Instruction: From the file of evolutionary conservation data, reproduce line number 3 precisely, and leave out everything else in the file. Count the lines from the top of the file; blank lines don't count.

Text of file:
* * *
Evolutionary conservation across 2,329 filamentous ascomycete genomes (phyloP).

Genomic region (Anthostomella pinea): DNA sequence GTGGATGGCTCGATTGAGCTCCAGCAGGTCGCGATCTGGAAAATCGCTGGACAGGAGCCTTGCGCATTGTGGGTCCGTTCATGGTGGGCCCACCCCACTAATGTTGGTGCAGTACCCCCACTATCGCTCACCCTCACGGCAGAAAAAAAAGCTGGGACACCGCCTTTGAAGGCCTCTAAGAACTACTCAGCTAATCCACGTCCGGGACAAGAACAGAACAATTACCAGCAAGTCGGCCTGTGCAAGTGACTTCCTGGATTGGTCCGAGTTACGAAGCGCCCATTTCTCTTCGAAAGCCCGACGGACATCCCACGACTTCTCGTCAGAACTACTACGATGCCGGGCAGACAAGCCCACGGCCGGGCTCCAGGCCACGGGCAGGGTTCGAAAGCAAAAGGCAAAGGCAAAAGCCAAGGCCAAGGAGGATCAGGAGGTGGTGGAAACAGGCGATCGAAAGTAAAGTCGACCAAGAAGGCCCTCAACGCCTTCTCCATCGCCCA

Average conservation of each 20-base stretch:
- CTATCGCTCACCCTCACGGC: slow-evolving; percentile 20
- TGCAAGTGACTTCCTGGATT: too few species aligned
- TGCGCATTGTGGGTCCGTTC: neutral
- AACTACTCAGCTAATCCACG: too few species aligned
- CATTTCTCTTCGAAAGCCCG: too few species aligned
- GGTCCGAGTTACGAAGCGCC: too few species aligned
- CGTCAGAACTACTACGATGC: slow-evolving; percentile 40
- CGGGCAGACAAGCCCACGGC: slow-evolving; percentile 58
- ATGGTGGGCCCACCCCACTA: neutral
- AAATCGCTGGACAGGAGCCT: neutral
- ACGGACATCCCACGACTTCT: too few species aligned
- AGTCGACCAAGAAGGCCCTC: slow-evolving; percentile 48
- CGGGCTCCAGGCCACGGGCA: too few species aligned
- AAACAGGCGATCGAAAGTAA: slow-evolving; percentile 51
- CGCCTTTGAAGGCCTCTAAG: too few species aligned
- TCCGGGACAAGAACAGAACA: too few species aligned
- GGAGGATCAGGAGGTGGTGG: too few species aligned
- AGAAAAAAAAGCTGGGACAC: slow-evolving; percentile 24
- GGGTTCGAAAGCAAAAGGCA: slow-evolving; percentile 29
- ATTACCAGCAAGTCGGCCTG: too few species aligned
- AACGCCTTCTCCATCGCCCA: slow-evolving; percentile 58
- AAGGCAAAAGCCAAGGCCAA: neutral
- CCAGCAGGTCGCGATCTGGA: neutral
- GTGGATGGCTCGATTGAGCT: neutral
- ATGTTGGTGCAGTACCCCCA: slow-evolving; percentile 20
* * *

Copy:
Average conservation of each 20-base stretch: